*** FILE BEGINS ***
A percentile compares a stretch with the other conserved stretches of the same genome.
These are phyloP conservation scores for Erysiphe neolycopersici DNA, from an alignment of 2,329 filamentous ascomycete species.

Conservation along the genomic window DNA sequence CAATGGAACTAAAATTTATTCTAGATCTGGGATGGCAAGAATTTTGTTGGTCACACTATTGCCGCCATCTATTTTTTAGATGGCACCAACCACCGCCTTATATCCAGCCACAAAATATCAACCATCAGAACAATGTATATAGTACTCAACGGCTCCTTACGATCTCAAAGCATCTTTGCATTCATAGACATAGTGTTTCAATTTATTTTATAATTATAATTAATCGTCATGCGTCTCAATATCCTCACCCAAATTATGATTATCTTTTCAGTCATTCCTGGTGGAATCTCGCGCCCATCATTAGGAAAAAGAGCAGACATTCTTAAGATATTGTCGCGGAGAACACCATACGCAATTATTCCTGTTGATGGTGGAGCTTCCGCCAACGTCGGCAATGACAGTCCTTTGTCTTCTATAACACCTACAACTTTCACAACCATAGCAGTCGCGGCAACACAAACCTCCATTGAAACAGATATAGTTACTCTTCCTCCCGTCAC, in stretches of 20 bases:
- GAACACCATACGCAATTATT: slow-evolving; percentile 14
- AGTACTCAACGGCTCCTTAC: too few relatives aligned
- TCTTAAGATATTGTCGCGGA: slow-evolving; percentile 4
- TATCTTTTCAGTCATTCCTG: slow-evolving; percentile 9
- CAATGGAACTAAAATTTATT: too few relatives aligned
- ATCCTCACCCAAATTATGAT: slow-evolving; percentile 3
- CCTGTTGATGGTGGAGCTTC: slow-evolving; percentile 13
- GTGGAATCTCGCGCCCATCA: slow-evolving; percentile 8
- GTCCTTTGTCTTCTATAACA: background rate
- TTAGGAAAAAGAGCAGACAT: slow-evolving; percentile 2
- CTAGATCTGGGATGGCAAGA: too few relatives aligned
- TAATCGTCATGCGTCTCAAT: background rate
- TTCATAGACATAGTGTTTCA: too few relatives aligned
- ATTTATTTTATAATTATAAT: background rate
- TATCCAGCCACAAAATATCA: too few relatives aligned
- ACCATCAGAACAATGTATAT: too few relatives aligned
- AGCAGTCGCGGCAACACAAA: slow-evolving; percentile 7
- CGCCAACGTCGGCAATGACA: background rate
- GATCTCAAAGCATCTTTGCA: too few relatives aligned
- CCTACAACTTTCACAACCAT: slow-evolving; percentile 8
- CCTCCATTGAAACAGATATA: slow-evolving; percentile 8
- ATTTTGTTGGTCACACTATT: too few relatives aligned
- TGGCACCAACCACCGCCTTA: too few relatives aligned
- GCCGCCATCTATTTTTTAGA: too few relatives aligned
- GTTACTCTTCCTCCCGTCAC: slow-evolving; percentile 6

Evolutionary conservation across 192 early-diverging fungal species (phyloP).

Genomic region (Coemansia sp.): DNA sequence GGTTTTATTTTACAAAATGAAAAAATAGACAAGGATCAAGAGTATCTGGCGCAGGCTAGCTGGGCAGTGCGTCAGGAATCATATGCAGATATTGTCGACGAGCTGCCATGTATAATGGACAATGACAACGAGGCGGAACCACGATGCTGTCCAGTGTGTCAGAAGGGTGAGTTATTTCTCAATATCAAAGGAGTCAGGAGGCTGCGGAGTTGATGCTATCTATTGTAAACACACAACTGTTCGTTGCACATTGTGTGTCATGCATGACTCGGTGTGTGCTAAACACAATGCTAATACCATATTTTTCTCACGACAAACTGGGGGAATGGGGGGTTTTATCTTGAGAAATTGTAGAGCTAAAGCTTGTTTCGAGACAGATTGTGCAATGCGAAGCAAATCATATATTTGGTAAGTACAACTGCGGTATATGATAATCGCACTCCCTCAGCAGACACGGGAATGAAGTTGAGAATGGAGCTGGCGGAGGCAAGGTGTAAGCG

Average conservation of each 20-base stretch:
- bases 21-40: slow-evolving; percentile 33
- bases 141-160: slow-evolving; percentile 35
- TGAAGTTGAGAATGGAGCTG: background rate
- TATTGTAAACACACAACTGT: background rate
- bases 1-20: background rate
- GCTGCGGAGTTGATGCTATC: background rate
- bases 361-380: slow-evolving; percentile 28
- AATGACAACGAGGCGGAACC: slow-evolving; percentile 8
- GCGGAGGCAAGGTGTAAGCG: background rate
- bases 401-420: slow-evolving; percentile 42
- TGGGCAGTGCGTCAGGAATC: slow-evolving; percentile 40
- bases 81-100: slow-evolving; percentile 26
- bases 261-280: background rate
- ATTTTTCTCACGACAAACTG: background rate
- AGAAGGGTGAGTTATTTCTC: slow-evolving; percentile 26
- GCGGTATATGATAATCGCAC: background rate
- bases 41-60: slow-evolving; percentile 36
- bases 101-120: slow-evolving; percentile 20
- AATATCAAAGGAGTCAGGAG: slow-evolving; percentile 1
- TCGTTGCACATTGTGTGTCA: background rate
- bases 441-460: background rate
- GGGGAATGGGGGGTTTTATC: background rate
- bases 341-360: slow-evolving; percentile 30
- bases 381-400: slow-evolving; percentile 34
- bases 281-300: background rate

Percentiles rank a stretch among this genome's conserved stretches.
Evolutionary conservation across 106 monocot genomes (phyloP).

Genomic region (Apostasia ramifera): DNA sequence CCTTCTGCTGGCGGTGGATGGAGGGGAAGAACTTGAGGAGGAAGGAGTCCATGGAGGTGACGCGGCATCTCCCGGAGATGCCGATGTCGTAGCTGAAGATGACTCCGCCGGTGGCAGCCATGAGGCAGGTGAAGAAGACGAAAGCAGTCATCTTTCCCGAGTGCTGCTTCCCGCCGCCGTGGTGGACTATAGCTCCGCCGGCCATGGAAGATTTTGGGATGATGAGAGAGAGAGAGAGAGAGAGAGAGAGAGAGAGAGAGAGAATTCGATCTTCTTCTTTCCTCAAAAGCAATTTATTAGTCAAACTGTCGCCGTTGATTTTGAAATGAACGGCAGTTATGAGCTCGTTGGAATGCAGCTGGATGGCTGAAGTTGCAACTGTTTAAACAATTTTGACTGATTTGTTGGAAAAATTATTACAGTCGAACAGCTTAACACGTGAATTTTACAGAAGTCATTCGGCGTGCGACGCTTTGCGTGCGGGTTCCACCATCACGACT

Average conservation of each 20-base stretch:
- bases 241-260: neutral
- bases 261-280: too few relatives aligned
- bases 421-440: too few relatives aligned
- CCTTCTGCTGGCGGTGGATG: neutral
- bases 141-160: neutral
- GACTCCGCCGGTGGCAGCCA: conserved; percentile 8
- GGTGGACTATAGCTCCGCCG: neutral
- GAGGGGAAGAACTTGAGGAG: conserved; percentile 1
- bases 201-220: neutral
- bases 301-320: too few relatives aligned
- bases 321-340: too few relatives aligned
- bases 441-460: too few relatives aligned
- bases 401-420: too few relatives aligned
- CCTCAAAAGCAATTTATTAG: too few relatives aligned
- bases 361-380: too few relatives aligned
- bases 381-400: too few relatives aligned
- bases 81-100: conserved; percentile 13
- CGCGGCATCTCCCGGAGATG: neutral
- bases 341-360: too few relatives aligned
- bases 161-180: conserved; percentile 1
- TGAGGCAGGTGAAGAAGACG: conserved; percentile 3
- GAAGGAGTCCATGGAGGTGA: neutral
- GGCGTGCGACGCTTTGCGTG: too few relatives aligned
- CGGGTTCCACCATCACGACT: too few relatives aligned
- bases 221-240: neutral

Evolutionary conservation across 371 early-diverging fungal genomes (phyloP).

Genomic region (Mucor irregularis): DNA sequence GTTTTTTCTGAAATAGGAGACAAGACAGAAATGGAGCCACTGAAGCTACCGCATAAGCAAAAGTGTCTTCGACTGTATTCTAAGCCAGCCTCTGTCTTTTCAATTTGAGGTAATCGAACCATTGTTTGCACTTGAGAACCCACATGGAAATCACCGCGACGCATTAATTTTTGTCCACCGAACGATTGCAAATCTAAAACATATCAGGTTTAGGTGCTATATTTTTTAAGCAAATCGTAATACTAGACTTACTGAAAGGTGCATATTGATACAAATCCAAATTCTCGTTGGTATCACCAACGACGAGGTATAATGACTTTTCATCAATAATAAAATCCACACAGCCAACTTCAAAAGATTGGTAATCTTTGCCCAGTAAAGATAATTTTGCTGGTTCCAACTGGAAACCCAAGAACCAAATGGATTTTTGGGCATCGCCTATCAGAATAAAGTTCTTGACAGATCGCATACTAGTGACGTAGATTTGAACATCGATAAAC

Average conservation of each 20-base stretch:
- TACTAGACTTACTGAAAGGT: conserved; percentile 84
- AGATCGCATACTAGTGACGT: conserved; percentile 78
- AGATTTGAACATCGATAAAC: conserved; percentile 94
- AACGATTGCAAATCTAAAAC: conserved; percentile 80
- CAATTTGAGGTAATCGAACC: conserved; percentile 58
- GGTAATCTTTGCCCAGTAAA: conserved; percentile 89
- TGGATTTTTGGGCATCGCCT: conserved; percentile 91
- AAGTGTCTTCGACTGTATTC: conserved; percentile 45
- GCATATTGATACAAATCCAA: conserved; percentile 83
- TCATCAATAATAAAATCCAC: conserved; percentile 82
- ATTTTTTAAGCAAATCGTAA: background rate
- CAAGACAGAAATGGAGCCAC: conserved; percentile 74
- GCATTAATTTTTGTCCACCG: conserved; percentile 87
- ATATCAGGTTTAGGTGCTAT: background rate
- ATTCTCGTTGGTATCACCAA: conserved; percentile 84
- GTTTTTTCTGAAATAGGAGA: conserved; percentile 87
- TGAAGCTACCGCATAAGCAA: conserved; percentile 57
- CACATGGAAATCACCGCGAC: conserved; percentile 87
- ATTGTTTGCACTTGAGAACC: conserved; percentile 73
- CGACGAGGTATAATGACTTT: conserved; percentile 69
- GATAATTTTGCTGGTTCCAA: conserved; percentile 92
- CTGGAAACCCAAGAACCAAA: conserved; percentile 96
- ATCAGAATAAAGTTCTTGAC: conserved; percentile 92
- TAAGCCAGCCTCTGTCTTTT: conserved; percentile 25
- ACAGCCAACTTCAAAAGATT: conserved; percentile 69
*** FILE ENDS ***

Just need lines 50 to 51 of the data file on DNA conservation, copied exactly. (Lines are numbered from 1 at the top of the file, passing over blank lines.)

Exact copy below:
- AATATCAAAGGAGTCAGGAG: slow-evolving; percentile 1
- TCGTTGCACATTGTGTGTCA: background rate